Invertebrates rely completely for their protection against pathogens on the innate immune system. This non-self-recognition is activated by microbial cell wall components with unique conserved molecular patterns. Pathogen-associated molecular patterns (PAMPs) are recognised by pattern recognition receptors (PRRs). Toll and its mammalian homologs Toll-like receptors are cell-surface receptors acting as PRRs and involved in the signalling pathway implicated in their immune response. Here we describe a novel partial Toll receptor gene cloned from a gill library of the giant tiger shrimp, Penaeus monodon, using primers based on the highly conserved Toll/IL-1R (TIR) domain. The deduced amino acid sequence of the P. monodon Toll (PmToll) shows 59% similarity to a Toll-related protein of Apis mellifera. Analysis of the LRRs of shrimp Toll contained no obvious PAMP-binding insertions. Phylogenetic analysis with the insect Toll family shows clustering with Toll1 and Toll5 gene products, and it is less related to Toll3 and Toll4. Furthermore, RT-qPCR shows that PmToll is constitutively expressed in gut, gill and hepatopancreas. Challenge with white spot syndrome virus (WSSV) shows equal levels of expression in these organs. A role in the defence mechanism is discussed. In conclusion, shrimp possess at least one Toll receptor that might be involved in immune defence.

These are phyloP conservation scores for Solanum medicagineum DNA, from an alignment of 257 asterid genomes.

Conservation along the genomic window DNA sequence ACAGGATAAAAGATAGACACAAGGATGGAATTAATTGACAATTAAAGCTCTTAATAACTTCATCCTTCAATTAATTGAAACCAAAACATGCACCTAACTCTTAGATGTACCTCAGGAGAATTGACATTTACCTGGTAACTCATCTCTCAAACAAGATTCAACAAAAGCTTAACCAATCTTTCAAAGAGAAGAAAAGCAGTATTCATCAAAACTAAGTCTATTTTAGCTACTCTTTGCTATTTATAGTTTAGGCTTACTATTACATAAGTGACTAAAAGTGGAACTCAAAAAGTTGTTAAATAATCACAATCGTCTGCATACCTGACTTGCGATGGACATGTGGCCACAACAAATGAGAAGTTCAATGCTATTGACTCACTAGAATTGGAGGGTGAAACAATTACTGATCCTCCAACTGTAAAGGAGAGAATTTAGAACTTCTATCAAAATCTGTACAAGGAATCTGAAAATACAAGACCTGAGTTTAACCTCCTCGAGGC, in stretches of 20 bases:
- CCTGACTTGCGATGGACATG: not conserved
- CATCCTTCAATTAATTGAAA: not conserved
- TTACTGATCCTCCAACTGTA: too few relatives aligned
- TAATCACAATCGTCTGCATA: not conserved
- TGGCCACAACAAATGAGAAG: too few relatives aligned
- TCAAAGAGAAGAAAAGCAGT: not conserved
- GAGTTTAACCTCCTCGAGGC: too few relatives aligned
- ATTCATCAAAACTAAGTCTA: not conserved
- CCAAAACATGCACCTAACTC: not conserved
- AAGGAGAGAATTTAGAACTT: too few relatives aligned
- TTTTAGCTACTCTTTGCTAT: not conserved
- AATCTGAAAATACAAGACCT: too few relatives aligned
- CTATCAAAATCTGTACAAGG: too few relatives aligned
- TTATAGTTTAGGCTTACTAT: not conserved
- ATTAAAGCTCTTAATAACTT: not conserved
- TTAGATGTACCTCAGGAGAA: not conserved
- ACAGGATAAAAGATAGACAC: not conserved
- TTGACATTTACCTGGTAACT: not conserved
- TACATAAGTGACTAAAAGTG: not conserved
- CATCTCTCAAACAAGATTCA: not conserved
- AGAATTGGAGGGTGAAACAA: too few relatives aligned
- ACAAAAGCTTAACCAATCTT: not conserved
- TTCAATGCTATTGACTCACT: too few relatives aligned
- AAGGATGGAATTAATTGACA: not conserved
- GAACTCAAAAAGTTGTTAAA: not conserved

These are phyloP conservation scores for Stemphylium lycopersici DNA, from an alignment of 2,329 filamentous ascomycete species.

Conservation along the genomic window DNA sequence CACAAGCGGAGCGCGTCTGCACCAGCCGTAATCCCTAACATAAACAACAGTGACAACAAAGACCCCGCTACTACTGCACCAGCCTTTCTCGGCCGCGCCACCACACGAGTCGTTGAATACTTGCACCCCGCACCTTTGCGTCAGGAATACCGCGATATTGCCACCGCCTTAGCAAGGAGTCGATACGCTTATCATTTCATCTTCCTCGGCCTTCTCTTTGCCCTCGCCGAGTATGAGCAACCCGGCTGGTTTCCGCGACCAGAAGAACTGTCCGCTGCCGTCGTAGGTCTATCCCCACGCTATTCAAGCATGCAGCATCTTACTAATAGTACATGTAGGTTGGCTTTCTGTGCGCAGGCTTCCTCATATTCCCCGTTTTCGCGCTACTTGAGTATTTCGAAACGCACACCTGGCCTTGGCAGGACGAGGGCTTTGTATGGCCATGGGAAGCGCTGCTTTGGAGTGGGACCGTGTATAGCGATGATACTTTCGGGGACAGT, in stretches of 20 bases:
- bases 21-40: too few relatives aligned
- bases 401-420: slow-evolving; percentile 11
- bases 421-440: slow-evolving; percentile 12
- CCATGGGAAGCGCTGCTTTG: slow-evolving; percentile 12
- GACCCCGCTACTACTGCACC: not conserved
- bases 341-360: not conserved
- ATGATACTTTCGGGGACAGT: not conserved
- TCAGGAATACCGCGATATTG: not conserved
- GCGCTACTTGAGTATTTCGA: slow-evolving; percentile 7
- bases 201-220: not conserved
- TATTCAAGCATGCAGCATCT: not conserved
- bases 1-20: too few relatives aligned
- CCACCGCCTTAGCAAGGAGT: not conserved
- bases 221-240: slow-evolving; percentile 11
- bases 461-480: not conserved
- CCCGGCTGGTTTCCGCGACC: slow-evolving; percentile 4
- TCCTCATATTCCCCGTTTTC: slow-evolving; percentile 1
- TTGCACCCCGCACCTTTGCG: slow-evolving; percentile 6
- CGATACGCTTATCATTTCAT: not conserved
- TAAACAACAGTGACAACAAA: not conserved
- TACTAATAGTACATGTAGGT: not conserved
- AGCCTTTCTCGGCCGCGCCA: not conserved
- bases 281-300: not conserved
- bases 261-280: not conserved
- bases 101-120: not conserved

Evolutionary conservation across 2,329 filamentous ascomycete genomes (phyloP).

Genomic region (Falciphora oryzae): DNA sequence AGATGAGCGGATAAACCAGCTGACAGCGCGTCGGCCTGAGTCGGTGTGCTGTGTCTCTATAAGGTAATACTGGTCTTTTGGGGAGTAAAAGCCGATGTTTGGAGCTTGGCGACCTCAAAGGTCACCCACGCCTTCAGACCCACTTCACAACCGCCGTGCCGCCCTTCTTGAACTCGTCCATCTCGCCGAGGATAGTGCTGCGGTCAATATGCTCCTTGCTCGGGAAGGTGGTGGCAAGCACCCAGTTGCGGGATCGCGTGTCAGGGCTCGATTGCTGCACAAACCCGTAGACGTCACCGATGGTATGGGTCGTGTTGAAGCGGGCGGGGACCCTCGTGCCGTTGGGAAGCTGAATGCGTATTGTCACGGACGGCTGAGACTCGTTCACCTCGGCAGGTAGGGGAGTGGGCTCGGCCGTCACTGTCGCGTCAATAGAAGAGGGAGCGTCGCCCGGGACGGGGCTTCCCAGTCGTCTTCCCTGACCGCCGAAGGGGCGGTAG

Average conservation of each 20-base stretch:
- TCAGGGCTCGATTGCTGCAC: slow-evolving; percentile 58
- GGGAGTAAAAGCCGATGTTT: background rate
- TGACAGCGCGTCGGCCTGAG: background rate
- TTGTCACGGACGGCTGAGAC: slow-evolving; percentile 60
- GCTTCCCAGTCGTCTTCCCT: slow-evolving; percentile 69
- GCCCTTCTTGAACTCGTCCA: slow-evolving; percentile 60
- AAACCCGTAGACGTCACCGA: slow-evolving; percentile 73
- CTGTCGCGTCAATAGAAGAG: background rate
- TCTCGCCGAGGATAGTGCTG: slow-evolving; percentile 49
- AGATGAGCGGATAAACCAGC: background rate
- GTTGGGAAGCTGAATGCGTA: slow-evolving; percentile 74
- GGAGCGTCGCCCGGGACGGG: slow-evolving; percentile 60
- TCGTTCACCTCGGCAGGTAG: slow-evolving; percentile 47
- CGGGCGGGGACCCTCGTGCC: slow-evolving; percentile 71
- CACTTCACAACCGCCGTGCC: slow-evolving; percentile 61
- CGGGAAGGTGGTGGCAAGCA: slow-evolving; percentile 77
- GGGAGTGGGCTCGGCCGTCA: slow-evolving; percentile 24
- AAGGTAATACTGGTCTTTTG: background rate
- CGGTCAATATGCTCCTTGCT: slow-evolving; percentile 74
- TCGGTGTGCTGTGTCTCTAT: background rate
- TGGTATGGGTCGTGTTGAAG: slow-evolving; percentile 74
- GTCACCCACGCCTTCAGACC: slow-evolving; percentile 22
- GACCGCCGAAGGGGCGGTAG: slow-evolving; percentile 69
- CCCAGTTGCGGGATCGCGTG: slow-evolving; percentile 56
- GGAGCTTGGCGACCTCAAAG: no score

- peptidoglycan recognition protein
- drosophila toll